I had my first visit to a cardiologist. I had no idea what to expect. I do know that women are more likely to have a heart attack without the typical chest pain symptoms men experience.
According to the National Heart, Lung And Blood Institute, “Women are more likely than men to have coronary MVD. Many researchers think that a drop in estrogen levels during menopause combined with other heart disease risk factors causes coronary MVD. Although death rates from heart disease have dropped in the last 30 years, they haven’t dropped as much in women as in men.”
And one in four women die from heart disease.
My father and maternal grandfather both had cardiovascular issues. My mother has mitral valve prolapse. And after over 20 years of dealing with an autoimmune disease, my rheumatologist recently told me that the disease puts me at a higher risk for heart disease. A recent pre-op test saw my blood pressure abnormally high for me and the consequent surgery caused my blood pressure to go to 184/110 signaling it was time to do some preventative checking.
What to expect at the cardiologist.
I had no idea what a visit to a cardiologist. The check up started with the usual weight, height, family history and personal background questions but so many more questions.
I was hooked up to a blood pressure machine. This time my pressure was abnormally low for me: 100/50. My doctor, Dr. Eva Krista, a cardiologist at NYY Langone, suggested I pop into either RiteAid or CVS occasionally and take my blood pressure. She told me to write it down and I could email her the results through MyChart. One of the reasons I like NYULangone doctors as all your medical history is shared by the doctors in their system and MyChart tracks your visits, test results and you can email your doctor non urgent medical questions.
EKG or electrocardiogram:
This test was followed by an EKG or electrocardiogram. You’ll have to strip down and lay on a table while 10 electrodes will be placed on your body to test the electrical currents of your heart. Otherwise the test is non-invasive and just a little disconcerting if you’re a modest person.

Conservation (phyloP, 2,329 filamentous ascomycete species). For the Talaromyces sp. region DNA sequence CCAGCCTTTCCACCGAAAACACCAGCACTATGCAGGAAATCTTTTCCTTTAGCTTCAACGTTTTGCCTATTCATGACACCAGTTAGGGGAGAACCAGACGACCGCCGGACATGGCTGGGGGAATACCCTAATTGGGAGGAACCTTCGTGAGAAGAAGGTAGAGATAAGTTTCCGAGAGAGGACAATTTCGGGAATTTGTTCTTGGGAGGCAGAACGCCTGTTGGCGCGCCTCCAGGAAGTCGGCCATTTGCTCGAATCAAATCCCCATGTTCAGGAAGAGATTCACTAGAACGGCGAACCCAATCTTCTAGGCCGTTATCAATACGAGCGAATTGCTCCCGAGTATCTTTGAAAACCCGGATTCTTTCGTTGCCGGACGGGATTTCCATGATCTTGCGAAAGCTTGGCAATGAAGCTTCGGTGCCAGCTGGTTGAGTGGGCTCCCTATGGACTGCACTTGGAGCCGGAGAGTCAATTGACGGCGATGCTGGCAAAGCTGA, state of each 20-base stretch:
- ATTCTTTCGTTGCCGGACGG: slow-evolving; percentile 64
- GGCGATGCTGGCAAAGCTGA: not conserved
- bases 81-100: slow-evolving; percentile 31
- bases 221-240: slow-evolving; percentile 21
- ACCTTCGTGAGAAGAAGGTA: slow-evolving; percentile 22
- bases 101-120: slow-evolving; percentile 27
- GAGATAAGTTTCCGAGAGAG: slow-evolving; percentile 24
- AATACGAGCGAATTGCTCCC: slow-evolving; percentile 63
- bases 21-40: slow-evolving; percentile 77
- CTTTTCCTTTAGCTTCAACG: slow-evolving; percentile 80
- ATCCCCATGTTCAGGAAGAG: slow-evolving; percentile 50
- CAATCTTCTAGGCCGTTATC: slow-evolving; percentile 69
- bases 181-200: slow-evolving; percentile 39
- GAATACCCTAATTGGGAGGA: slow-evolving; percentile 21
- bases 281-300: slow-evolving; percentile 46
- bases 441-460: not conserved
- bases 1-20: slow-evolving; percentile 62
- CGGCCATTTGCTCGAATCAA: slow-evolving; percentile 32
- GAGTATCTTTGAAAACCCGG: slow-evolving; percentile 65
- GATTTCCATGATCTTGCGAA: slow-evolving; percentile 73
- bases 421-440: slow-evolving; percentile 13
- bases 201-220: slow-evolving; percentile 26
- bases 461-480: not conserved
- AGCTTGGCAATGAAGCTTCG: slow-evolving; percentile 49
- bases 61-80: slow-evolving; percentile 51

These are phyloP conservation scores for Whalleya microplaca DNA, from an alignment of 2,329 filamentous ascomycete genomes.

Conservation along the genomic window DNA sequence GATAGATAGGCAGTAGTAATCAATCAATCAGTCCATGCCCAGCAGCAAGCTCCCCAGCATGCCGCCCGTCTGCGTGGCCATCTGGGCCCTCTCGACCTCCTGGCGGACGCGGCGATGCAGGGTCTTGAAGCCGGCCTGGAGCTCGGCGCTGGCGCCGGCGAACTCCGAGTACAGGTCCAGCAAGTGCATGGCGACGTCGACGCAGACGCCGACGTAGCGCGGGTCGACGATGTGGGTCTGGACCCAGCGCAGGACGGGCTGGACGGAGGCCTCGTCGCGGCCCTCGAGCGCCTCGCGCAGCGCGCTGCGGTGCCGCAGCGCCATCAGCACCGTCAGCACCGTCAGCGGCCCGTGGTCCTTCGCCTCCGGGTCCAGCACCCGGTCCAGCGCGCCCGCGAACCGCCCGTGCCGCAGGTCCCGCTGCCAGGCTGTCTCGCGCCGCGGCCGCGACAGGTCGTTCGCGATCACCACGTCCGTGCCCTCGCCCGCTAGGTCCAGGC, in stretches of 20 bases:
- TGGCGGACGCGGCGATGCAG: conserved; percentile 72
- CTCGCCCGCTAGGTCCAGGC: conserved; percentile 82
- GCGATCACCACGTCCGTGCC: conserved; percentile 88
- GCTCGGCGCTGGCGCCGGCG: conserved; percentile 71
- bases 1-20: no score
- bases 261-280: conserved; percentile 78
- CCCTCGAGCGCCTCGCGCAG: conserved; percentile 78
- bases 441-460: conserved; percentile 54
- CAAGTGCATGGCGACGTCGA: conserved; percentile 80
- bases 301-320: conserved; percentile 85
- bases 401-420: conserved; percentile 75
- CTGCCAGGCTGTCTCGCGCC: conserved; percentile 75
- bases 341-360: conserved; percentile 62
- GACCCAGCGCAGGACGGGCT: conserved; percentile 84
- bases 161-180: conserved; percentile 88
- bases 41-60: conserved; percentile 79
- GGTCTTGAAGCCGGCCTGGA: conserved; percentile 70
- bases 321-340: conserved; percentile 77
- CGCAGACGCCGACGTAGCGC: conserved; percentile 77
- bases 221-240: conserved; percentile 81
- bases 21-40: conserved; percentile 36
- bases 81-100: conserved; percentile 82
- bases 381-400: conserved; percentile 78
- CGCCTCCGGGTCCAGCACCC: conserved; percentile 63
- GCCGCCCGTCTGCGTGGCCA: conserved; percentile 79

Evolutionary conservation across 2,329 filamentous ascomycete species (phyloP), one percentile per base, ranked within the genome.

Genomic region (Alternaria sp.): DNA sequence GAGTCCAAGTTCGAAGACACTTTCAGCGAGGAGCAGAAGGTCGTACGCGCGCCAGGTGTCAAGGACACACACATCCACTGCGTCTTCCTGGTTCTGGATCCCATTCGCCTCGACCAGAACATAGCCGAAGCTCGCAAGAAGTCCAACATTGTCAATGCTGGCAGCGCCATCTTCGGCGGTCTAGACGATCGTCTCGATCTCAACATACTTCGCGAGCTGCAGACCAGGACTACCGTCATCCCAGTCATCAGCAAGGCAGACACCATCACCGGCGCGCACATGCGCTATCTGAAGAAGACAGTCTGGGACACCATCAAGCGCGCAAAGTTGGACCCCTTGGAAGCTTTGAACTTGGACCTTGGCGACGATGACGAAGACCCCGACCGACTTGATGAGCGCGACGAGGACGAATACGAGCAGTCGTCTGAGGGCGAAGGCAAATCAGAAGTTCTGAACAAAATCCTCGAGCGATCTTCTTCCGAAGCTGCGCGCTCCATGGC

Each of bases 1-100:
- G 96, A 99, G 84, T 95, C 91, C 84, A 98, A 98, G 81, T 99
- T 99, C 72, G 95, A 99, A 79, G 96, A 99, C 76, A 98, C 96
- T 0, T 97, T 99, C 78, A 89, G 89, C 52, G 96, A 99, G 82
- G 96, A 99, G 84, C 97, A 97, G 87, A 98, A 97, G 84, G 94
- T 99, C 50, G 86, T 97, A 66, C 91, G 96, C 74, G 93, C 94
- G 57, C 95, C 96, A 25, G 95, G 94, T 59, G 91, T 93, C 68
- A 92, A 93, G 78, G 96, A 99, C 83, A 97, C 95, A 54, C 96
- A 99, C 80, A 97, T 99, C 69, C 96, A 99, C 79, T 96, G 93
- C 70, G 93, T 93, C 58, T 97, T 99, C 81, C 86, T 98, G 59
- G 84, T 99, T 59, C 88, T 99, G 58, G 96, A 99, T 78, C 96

Hands on tests:
Dr. Kosta then listened to my heart from the back and the front. She then pressed on different places in my belly. What would my belly have to do with heart issues? Well, around my belly button area it hurt when she pressed. Who knew there was an aorta that goes through there? She said the pain wasn’t anything to worry about. She listened for bruit which an odd sound, which might indicate a narrowing of an artery. She also told me I had a murmur but again nothing to worry about.
A thoracic ultrasound test:
The doctor ended the visit by saying she wanted me to have a thoracic ultrasound test. A thoracic ultrasound is going to give my doctor a look at the organs in my chest and even give a sense of how the blood is flowing to your chest organs.
The stress test:
I will be doing a stress test, which will measure my resting heart rate and the after rate after hitting the treadmill.
Ultrasound of the neck:
I am also having an ultrasound of my neck to see if there is plaque build up of any sort.
The final test was drawing blood to test my cholesterol, which had not been tested for several years. I have been a vegetarian for years and because I workout five times a week she wasn’t worried. If I had been a sedentary person she would have been concerned so get your butt in gear, ladies, and make sure you’re exercising. That said the autoimmune disease could cause issues despite my being pretty healthy. And who knows what the cholesterol tests will say? I don’t eat meat, cheese or fried foods but hereditary issues could affect my cholesterol levels.
The bottom line: Take control of your health
I think we all know heart disease and risk of a heart attack are important issues for women. Like breast cancer it’s important to understand if you are at risk and to know where you stand in advance of a problem. Women need to take control of their health and their bodies. I know I feel better for having taking the first step in going to visit a cardiologist. Hopefully I will get good news that I have nothing to worry about. And at the very least, I will have a baseline of information that might be valuable in the future.